Of further significance is the positioning of the appendage 136 intermediate the otherwise open duplex ports 32 of chassis 20, thereby forming two openings through which the electromagnetic radiation may escape. The open duplex ports 32 of chassis 20 cannot be totally sealed to electromagnetic radiation escape due to the need to connect fiber optic strands to the electronic circuit boards 18 and particularly to the circuitry. If an opening is reduced in size, the electromagnetic radiation escaping through the reduced opening is rendered less interfering; passing through the reduced size hole attenuates the electromagnetic radiation passing through the end of the chassis 20, thereby minimizing the deleterious effects of the escaping radiation. Accordingly, the appendage 136 is made as wide as possible while fitting between the transmitter optical subassembly 54 and receiver optical subassembly 56 connector alignment portions 138.
The appendage 136 may be further provided with a punched and projecting tab 140 which makes contact with the plastic chassis 20 and serves to prevent the shield 120 from deforming when shield 100 deflects and compresses appendage 136.
As viewed in FIG. 7, the end 142 of shield 120, opposite end 124, is preferably formed into at least one section deviating from the plane of the shield 120 in a direction toward electronic circuit board 18. End 142 will engage circuit board 18 and further close escape paths for electromagnetic radiation from electronics 92 or other electronic devices or conductors radiating electromagnetic emissions. Additionally, the bending or forming of shield 120 near its end 142 adds rigidity to the shield 120 and reduces deflection of shield 120 which may otherwise cause contact with electronic components or conductors and a possible short. If desired, the electronic circuit board 18 may be designed with contact pads (not shown) connecting to the ground plane (not shown) of the electronic circuit board 18 and the contact pads disposed to be engaged by edge 142 of shield 120. This additional ground contact forms further redundancy in grounding shield 120.
As illustrated in FIG. 8, the end 142 of shield 120 may be formed into multiple formed tabs 144 of varying lengths and widths, if desired.
As illustrated in FIGS. 1, 6 and 8, crimping tabs 104 around the edges of side walls 34 of chassis 20 and trapping tabs 122 on shield 120 supplies additional rigidity and stability to side walls 34, particularly in the region of latch members 66, thereby preventing inadvertent spreading of latches members 66. The interlocking nature of the shield 100 and shield 120 renders the module very rigid.
Because the transmitter optical subassembly 54, receiver optical subassembly 56 and the associated electronics 92 are all contained in the removable module 10, the easy removability of module 10 aids greatly in the event of a component failure and makes replacement quick and simplified and permits a rapid return to service of the host device. Module 10 is hot pluggable and can be inserted and removed without turning off the power supplies within the host machine. Similarly, if the communications lines are copper wire or coaxial cable, the transmitter optical subassembly 54 and receiver optical subassembly 56 would be incompatible, easily replaced with a substitute module and the appropriate interface circuitry inserted. Of necessity, the substitute module still will require a electromagnetic radiation shielding similar to that disclosed herein.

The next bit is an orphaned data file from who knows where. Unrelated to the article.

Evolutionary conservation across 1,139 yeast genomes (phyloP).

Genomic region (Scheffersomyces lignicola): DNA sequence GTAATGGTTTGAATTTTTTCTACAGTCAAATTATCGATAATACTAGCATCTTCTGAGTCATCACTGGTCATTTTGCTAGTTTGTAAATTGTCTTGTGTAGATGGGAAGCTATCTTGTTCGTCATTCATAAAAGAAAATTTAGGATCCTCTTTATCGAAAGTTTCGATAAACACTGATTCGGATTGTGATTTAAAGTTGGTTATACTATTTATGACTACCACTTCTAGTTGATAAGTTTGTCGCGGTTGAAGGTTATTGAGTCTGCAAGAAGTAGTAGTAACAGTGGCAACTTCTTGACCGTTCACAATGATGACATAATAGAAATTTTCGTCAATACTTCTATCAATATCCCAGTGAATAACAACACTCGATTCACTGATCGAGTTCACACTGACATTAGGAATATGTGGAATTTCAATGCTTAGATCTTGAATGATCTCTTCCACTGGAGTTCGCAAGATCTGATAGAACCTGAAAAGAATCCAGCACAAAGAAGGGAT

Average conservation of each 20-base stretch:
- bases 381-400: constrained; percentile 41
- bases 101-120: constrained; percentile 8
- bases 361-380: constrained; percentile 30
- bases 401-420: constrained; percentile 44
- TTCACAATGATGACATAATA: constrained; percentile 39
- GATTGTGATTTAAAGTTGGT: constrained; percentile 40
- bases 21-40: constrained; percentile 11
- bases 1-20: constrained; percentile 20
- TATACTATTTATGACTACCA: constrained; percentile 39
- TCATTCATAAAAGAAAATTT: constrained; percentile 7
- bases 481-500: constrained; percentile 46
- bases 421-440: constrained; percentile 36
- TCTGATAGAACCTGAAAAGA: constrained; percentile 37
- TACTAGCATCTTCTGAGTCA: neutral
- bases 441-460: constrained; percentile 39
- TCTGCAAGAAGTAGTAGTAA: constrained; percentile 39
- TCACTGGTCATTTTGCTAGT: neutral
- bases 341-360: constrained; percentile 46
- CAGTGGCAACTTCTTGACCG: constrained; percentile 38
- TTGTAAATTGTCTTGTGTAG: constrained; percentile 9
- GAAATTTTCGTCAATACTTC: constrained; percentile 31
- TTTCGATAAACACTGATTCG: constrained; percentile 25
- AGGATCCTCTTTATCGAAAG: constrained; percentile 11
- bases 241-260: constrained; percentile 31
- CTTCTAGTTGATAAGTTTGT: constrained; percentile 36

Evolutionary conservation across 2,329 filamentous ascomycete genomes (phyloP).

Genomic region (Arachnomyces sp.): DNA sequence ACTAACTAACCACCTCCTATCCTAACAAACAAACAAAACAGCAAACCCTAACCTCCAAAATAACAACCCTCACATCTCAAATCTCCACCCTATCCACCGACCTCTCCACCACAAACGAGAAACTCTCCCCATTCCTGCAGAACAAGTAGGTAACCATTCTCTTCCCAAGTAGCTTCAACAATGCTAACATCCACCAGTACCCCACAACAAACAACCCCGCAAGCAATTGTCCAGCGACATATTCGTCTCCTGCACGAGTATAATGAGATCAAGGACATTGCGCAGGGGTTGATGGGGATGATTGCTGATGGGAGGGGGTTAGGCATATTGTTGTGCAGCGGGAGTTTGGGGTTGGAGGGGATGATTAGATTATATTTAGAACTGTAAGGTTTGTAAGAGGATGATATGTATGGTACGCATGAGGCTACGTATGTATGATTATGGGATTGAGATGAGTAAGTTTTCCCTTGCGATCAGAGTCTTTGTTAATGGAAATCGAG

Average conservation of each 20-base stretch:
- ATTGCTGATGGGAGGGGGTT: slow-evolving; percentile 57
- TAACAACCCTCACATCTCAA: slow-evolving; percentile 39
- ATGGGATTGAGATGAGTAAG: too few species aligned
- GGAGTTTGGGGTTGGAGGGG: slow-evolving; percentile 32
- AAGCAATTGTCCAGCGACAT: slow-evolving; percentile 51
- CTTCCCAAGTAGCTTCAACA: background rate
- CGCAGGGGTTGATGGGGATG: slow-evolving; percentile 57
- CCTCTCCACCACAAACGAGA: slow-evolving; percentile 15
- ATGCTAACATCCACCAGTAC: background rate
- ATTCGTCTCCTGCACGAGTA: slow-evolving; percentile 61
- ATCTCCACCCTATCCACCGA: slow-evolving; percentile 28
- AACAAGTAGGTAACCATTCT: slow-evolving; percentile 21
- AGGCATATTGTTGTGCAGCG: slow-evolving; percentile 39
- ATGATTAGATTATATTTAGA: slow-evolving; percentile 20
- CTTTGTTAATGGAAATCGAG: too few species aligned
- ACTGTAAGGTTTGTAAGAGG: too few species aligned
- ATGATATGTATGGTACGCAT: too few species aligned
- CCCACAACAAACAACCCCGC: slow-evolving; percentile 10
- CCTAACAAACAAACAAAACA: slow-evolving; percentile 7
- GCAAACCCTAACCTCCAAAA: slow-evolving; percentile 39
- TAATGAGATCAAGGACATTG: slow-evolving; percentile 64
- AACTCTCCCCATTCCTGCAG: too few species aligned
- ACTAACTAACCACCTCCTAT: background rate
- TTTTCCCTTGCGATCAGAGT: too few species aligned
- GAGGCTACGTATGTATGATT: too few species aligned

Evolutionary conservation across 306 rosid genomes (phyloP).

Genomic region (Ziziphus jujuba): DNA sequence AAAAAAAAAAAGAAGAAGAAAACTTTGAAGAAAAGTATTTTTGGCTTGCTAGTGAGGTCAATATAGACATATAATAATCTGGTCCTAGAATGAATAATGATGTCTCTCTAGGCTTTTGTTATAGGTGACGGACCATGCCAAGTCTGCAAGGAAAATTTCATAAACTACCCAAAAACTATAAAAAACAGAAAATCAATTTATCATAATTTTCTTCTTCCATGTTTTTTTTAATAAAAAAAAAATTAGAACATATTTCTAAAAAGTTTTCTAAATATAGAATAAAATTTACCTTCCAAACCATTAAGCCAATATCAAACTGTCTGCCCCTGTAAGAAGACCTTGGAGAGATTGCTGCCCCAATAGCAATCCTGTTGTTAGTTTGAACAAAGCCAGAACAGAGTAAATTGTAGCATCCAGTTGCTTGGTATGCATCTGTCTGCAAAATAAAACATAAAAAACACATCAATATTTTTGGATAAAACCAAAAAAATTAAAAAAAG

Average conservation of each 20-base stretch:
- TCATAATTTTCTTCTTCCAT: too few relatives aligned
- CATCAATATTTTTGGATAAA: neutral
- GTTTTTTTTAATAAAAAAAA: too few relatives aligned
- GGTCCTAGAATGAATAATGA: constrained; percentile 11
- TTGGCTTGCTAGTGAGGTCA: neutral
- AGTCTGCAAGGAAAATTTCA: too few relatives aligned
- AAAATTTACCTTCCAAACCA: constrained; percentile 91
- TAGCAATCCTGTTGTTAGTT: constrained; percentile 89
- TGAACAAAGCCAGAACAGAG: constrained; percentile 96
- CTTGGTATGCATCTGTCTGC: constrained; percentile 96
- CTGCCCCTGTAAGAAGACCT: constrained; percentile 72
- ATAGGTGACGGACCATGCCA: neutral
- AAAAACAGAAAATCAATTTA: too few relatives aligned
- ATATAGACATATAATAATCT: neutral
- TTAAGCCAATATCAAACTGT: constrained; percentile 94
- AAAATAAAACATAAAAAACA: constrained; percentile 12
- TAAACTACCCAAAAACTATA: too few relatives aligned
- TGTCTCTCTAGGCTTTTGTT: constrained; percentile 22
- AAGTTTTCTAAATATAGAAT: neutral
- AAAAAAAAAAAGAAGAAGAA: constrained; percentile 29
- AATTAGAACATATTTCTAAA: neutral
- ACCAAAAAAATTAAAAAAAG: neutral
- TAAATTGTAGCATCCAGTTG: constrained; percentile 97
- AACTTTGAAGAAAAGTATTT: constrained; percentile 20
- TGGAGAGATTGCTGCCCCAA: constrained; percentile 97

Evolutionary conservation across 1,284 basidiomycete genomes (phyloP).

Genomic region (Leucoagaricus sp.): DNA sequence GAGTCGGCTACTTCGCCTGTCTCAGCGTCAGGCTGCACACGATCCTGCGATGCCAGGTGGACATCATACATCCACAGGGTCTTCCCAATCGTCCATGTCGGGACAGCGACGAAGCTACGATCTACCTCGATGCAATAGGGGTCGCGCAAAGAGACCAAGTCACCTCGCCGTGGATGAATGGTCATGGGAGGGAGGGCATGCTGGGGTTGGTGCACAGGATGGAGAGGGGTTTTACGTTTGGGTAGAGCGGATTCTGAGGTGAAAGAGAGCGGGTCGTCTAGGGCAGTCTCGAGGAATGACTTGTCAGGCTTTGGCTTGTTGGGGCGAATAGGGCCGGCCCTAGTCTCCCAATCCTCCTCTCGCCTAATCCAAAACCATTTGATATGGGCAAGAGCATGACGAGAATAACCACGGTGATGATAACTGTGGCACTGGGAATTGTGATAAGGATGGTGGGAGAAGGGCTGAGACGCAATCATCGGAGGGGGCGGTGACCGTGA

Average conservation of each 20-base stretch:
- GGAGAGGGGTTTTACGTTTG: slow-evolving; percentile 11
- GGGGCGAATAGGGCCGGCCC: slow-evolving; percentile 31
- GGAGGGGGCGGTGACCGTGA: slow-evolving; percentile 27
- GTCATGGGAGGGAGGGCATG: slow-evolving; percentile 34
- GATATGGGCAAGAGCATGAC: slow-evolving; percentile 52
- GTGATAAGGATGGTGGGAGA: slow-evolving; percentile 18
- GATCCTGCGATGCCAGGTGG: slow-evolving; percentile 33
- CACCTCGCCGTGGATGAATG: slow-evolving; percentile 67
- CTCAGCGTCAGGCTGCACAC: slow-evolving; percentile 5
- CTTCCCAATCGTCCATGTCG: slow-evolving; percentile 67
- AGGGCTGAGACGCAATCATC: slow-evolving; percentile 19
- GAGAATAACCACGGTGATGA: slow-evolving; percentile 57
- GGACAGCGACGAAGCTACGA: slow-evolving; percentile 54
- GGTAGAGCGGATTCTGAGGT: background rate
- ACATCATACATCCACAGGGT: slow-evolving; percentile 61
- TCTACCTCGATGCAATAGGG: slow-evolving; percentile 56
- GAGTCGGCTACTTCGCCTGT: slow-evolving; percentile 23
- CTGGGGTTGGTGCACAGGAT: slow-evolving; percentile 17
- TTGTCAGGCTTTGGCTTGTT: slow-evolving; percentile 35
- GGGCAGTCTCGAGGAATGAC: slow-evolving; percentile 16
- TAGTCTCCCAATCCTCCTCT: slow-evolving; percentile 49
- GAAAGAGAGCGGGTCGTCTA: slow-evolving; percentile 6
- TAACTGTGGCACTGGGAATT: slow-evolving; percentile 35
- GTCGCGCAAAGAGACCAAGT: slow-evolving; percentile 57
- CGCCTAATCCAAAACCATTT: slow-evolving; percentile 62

Although the dimensional parameters of the module 10 are established by the so-called “Small Form Factor” standard for transceiver modules for optical fiber interfaces, the construction and implementation details of the module 10 are left to designers of the particular system into which the module 10 will be incorporated. Accordingly, one of ordinary skill in the art will understand that minor modifications and changes may be made to the details of chassis 10 and of the electromagnetic radiation shielding 100, 120 without removing the module from the scope of protection afforded by the attached claims.
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|U.S. Classification||385/92, 361/752, 439/76.1|
|International Classification||G02B6/42, H05K9/00|
|Cooperative Classification||H05K9/0058, G02B6/4277, G02B6/4246|
|European Classification||G02B6/42C30D, G02B6/42C6, H05K9/00B32|
|Jan 20, 2000||AS||Assignment|
Owner name: INTERNATIONAL BUSINESS MACHINES CORPORATION, NEW Y
Free format text: ASSIGNMENT OF ASSIGNORS INTEREST;ASSIGNORS:BRANCH, SCOTT M.;GAIO, DAVID P.;HOGAN, WILLIAM K.;REEL/FRAME:010566/0393
Effective date: 20000110
|Mar 1, 2002||AS||Assignment|
Owner name: JDS UNIPHASE CORPORATION, CALIFORNIA
Free format text: ASSIGNMENT OF ASSIGNORS INTEREST;ASSIGNOR:INTERNANTIONAL BUSINESS MACHINES CORPORATION;REEL/FRAME:012642/0161
Effective date: 20011227
|Feb 26, 2007||FPAY||Fee payment|
Year of fee payment: 4
|Feb 28, 2011||FPAY||Fee payment|
Year of fee payment: 8
|Apr 3, 2015||REMI||Maintenance fee reminder mailed|
|Aug 26, 2015||LAPS||Lapse for failure to pay maintenance fees|
|Oct 13, 2015||FP||Expired due to failure to pay maintenance fee|
Effective date: 20150826